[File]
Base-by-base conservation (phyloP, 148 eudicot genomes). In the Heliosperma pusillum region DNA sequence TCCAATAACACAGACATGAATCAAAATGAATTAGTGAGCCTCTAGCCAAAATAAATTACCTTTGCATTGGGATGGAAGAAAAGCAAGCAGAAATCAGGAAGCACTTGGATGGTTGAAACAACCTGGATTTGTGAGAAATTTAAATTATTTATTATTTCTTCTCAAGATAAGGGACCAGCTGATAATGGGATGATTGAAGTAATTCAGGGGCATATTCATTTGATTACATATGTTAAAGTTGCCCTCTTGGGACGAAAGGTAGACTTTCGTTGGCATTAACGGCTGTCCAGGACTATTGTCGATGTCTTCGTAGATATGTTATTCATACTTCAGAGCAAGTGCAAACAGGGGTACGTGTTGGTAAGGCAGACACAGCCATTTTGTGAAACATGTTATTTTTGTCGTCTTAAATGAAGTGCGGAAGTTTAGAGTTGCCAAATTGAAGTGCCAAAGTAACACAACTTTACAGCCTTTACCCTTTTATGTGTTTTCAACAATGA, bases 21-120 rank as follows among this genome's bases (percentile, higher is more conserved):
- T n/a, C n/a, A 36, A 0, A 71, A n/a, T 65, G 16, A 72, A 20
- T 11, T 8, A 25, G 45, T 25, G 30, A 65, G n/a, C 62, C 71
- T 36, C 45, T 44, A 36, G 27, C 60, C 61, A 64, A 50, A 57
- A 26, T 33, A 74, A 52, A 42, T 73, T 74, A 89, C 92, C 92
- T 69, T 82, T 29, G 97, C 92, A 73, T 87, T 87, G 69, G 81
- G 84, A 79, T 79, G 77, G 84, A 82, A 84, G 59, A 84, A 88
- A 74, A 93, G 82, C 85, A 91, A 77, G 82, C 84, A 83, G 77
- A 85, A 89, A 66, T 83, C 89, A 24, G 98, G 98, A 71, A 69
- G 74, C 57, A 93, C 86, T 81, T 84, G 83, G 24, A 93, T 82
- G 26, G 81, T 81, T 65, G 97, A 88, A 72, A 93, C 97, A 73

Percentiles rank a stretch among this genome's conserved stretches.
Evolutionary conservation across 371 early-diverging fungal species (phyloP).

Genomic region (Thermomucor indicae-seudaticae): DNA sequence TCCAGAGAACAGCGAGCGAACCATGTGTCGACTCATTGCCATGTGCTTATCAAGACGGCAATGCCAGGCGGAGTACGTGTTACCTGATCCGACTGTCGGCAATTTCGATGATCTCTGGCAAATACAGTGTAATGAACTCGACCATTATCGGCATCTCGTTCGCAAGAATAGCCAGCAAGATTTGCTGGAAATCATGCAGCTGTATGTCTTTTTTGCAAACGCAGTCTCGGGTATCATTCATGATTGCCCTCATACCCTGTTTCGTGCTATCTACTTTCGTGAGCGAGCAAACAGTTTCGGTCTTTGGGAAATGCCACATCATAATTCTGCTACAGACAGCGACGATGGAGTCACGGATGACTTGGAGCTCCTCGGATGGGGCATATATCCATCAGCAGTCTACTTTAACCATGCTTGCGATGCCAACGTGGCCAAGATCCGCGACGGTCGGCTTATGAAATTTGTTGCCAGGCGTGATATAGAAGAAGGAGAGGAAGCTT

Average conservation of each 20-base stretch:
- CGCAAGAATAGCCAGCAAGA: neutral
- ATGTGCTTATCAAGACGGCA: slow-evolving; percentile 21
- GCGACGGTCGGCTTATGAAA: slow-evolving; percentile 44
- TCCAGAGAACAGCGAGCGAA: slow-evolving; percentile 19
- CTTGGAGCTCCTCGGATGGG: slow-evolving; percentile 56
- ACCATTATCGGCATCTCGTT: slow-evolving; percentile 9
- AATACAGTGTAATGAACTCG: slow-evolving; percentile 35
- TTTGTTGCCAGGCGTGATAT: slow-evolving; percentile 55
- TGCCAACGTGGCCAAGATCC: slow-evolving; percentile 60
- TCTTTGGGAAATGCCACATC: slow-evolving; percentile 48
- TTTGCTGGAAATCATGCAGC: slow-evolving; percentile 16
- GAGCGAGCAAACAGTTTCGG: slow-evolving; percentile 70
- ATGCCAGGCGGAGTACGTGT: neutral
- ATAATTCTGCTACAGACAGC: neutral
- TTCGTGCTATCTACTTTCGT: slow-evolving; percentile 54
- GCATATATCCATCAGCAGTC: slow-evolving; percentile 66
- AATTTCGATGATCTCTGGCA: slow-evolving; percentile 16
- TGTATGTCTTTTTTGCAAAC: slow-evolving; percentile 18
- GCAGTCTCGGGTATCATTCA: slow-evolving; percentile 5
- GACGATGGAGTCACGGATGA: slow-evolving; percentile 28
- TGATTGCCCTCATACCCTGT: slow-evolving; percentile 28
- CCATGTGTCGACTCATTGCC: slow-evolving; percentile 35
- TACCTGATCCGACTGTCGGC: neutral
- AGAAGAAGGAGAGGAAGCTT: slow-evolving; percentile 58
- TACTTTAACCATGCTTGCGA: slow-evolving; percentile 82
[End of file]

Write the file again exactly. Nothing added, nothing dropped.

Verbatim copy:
Base-by-base conservation (phyloP, 148 eudicot genomes). In the Heliosperma pusillum region DNA sequence TCCAATAACACAGACATGAATCAAAATGAATTAGTGAGCCTCTAGCCAAAATAAATTACCTTTGCATTGGGATGGAAGAAAAGCAAGCAGAAATCAGGAAGCACTTGGATGGTTGAAACAACCTGGATTTGTGAGAAATTTAAATTATTTATTATTTCTTCTCAAGATAAGGGACCAGCTGATAATGGGATGATTGAAGTAATTCAGGGGCATATTCATTTGATTACATATGTTAAAGTTGCCCTCTTGGGACGAAAGGTAGACTTTCGTTGGCATTAACGGCTGTCCAGGACTATTGTCGATGTCTTCGTAGATATGTTATTCATACTTCAGAGCAAGTGCAAACAGGGGTACGTGTTGGTAAGGCAGACACAGCCATTTTGTGAAACATGTTATTTTTGTCGTCTTAAATGAAGTGCGGAAGTTTAGAGTTGCCAAATTGAAGTGCCAAAGTAACACAACTTTACAGCCTTTACCCTTTTATGTGTTTTCAACAATGA, bases 21-120 rank as follows among this genome's bases (percentile, higher is more conserved):
- T n/a, C n/a, A 36, A 0, A 71, A n/a, T 65, G 16, A 72, A 20
- T 11, T 8, A 25, G 45, T 25, G 30, A 65, G n/a, C 62, C 71
- T 36, C 45, T 44, A 36, G 27, C 60, C 61, A 64, A 50, A 57
- A 26, T 33, A 74, A 52, A 42, T 73, T 74, A 89, C 92, C 92
- T 69, T 82, T 29, G 97, C 92, A 73, T 87, T 87, G 69, G 81
- G 84, A 79, T 79, G 77, G 84, A 82, A 84, G 59, A 84, A 88
- A 74, A 93, G 82, C 85, A 91, A 77, G 82, C 84, A 83, G 77
- A 85, A 89, A 66, T 83, C 89, A 24, G 98, G 98, A 71, A 69
- G 74, C 57, A 93, C 86, T 81, T 84, G 83, G 24, A 93, T 82
- G 26, G 81, T 81, T 65, G 97, A 88, A 72, A 93, C 97, A 73

Percentiles rank a stretch among this genome's conserved stretches.
Evolutionary conservation across 371 early-diverging fungal species (phyloP).

Genomic region (Thermomucor indicae-seudaticae): DNA sequence TCCAGAGAACAGCGAGCGAACCATGTGTCGACTCATTGCCATGTGCTTATCAAGACGGCAATGCCAGGCGGAGTACGTGTTACCTGATCCGACTGTCGGCAATTTCGATGATCTCTGGCAAATACAGTGTAATGAACTCGACCATTATCGGCATCTCGTTCGCAAGAATAGCCAGCAAGATTTGCTGGAAATCATGCAGCTGTATGTCTTTTTTGCAAACGCAGTCTCGGGTATCATTCATGATTGCCCTCATACCCTGTTTCGTGCTATCTACTTTCGTGAGCGAGCAAACAGTTTCGGTCTTTGGGAAATGCCACATCATAATTCTGCTACAGACAGCGACGATGGAGTCACGGATGACTTGGAGCTCCTCGGATGGGGCATATATCCATCAGCAGTCTACTTTAACCATGCTTGCGATGCCAACGTGGCCAAGATCCGCGACGGTCGGCTTATGAAATTTGTTGCCAGGCGTGATATAGAAGAAGGAGAGGAAGCTT

Average conservation of each 20-base stretch:
- CGCAAGAATAGCCAGCAAGA: neutral
- ATGTGCTTATCAAGACGGCA: slow-evolving; percentile 21
- GCGACGGTCGGCTTATGAAA: slow-evolving; percentile 44
- TCCAGAGAACAGCGAGCGAA: slow-evolving; percentile 19
- CTTGGAGCTCCTCGGATGGG: slow-evolving; percentile 56
- ACCATTATCGGCATCTCGTT: slow-evolving; percentile 9
- AATACAGTGTAATGAACTCG: slow-evolving; percentile 35
- TTTGTTGCCAGGCGTGATAT: slow-evolving; percentile 55
- TGCCAACGTGGCCAAGATCC: slow-evolving; percentile 60
- TCTTTGGGAAATGCCACATC: slow-evolving; percentile 48
- TTTGCTGGAAATCATGCAGC: slow-evolving; percentile 16
- GAGCGAGCAAACAGTTTCGG: slow-evolving; percentile 70
- ATGCCAGGCGGAGTACGTGT: neutral
- ATAATTCTGCTACAGACAGC: neutral
- TTCGTGCTATCTACTTTCGT: slow-evolving; percentile 54
- GCATATATCCATCAGCAGTC: slow-evolving; percentile 66
- AATTTCGATGATCTCTGGCA: slow-evolving; percentile 16
- TGTATGTCTTTTTTGCAAAC: slow-evolving; percentile 18
- GCAGTCTCGGGTATCATTCA: slow-evolving; percentile 5
- GACGATGGAGTCACGGATGA: slow-evolving; percentile 28
- TGATTGCCCTCATACCCTGT: slow-evolving; percentile 28
- CCATGTGTCGACTCATTGCC: slow-evolving; percentile 35
- TACCTGATCCGACTGTCGGC: neutral
- AGAAGAAGGAGAGGAAGCTT: slow-evolving; percentile 58
- TACTTTAACCATGCTTGCGA: slow-evolving; percentile 82